Big Media's attack on you 

Cox buries the news about its stake in Federal Communications Commission power grab

Do you want one billionaire -- perhaps Fox News' Rupert Murdoch -- dictating what you read in Creative Loafing? And the Atlanta Journal-Constitution? And most of the other magazines and community newspapers in Atlanta? And what you watch on local TV channels, not to mention cable and satellite? And radio?

Could you stomach that steady diet of sleaze? If the thought mortifies you, beware of what's happening at the Federal Communications Commission.

Proposed FCC rule changes would balloon the value of Cox Enterprises-owned media in Atlanta – the Journal-Constitution, WSB-TV and five radio stations. That, in turn, would make Cox's Atlanta holdings attractive to potential buyers, although Jay Smith, the president of Cox Newspapers, says any talk of an actual deal is "dead wrong," "moot" and "speculative."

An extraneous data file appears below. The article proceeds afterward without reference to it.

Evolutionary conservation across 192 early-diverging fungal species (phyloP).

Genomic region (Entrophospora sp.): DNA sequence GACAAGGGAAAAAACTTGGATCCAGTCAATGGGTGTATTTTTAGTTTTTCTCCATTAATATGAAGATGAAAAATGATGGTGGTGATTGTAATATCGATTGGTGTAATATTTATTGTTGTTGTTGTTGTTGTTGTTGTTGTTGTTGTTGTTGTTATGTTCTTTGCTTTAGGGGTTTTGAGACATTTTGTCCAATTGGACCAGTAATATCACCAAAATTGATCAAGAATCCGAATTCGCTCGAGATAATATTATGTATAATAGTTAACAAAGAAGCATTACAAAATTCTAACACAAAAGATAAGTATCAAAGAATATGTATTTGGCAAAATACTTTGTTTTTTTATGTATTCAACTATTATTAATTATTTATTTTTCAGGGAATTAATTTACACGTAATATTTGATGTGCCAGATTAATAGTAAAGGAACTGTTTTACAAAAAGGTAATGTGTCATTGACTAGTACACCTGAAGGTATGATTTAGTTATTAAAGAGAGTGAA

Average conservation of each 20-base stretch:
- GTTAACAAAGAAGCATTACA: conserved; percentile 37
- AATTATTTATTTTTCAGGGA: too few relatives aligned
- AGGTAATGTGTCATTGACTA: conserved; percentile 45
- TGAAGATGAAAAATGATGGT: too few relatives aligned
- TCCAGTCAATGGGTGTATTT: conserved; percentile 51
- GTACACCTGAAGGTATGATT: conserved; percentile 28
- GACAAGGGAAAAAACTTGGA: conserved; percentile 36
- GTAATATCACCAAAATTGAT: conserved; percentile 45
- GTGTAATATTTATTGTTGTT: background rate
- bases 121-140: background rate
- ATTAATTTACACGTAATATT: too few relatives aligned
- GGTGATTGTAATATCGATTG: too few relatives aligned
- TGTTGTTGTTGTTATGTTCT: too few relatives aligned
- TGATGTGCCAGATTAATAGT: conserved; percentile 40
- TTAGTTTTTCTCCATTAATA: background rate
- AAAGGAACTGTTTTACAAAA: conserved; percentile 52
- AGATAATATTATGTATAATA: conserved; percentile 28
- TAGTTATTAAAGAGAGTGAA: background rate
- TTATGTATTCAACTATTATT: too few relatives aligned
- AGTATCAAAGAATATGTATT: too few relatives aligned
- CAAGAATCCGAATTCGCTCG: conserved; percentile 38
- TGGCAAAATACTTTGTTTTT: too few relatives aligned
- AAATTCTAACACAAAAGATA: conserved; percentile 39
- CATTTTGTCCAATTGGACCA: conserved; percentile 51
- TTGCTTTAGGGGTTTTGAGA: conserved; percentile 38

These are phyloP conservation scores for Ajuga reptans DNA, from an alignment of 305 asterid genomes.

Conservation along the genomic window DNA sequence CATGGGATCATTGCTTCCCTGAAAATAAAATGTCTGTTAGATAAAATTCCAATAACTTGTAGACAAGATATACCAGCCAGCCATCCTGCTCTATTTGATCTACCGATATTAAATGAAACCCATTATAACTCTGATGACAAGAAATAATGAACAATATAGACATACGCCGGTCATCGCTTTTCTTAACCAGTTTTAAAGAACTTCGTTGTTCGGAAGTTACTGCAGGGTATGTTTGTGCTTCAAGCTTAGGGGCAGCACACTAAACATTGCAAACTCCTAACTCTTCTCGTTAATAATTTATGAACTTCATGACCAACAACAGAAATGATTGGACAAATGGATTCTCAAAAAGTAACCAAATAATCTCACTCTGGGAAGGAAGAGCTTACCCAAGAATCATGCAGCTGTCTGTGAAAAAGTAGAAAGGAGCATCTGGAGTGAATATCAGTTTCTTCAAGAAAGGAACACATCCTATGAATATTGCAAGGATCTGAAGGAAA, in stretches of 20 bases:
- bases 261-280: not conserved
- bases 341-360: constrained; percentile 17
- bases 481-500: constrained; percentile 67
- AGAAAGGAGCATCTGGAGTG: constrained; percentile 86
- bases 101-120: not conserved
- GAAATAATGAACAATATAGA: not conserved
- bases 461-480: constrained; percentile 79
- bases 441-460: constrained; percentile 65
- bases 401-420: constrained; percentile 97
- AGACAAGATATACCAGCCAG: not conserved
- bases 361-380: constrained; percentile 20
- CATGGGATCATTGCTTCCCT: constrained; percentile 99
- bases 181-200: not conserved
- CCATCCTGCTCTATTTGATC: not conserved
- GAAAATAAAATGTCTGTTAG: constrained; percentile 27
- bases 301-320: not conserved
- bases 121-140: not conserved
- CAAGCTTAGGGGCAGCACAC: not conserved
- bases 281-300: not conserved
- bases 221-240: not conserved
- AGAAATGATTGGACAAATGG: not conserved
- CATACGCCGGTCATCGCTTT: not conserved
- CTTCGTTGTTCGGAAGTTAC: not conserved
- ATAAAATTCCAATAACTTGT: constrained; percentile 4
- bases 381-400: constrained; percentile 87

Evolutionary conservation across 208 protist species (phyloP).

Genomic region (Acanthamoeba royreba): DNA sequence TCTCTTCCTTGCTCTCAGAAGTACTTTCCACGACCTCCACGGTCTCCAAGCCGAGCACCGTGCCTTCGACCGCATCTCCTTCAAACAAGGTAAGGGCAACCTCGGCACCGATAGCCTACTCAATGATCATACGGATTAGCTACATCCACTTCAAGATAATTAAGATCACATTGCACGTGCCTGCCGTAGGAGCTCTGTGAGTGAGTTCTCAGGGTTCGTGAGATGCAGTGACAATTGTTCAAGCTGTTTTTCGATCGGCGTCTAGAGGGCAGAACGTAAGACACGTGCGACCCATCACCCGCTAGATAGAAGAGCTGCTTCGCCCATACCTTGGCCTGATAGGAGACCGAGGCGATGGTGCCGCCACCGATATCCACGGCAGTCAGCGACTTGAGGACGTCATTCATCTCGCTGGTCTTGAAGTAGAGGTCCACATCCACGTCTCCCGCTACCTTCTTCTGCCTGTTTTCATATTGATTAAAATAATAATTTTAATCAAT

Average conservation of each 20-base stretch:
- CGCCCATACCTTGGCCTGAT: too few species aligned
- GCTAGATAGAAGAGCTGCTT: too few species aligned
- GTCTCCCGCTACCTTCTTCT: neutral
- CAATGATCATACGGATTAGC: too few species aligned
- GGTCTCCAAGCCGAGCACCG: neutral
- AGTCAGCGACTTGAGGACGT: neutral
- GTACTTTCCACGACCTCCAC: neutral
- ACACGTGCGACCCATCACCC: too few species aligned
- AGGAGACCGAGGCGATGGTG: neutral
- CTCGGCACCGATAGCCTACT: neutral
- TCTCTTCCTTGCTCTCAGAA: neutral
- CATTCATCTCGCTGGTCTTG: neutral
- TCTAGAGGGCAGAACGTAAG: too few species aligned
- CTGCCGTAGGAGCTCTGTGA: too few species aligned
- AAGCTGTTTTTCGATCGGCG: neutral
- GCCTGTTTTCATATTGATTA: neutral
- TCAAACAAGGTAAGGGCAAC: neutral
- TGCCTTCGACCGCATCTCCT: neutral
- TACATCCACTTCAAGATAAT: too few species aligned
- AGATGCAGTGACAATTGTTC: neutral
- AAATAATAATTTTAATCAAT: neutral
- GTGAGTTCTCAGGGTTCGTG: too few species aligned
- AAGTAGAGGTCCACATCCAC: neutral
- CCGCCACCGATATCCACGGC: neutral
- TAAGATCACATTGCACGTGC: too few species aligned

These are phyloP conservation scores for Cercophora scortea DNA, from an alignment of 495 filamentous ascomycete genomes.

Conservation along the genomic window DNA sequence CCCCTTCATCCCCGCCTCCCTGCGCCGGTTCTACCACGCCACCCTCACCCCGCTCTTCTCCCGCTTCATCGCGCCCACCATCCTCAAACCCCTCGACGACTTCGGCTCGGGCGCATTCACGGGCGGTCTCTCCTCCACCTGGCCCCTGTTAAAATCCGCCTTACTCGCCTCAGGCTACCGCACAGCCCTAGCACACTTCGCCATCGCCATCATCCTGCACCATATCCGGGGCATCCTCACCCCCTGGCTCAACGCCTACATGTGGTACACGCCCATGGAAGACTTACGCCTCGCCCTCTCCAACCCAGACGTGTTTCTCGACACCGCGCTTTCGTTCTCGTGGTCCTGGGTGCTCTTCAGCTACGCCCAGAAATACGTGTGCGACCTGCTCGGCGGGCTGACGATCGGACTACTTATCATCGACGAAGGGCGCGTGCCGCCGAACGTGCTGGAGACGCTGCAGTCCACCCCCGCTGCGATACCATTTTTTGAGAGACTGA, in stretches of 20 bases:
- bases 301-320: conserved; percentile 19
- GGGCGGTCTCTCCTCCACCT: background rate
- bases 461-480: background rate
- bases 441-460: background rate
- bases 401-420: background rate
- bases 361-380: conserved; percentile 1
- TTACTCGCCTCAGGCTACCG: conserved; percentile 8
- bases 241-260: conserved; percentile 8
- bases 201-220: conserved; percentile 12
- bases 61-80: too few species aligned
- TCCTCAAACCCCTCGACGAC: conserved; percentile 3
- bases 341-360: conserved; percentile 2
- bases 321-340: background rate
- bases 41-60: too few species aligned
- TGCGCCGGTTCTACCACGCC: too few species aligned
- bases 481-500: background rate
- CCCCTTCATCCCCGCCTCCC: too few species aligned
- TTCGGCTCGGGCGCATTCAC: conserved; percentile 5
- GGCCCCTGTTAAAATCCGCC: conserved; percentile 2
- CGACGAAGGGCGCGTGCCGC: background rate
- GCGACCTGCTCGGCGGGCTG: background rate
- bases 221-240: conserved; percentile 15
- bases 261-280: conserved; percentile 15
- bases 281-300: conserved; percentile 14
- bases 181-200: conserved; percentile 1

Four years ago, 3 million Americans – bridging the political spectrum from the National Rifle Association to the National Organization for Women – protested a scheme by media giants to squash what's left of independent voices in the media. Atlanta media activists – appalled at the dominance of the city's Coxopoly – helped lead the national movement.

Despite the protests, the FCC voted to lift virtually all constraints on the number of TV and radio stations companies can own. The change ended a ban in place since 1974 on newspapers' "cross-ownership" of TV stations in the same city. (When enacted, that rule wasn't retroactive, which allowed the continuation of Cox's ownership of the then Constitution, Journal and WSB television and radio stations.)

A federal appeals court and an angry Congress eventually overturned the FCC. A new George Bush-appointed FCC chairman, Kevin Martin, has announced plans to give the media moguls what they crave. He wants to do it fast, by Dec. 18, before America notices the grand theft of its public airwaves.

It's an issue that strikes at the heart of freedom of speech.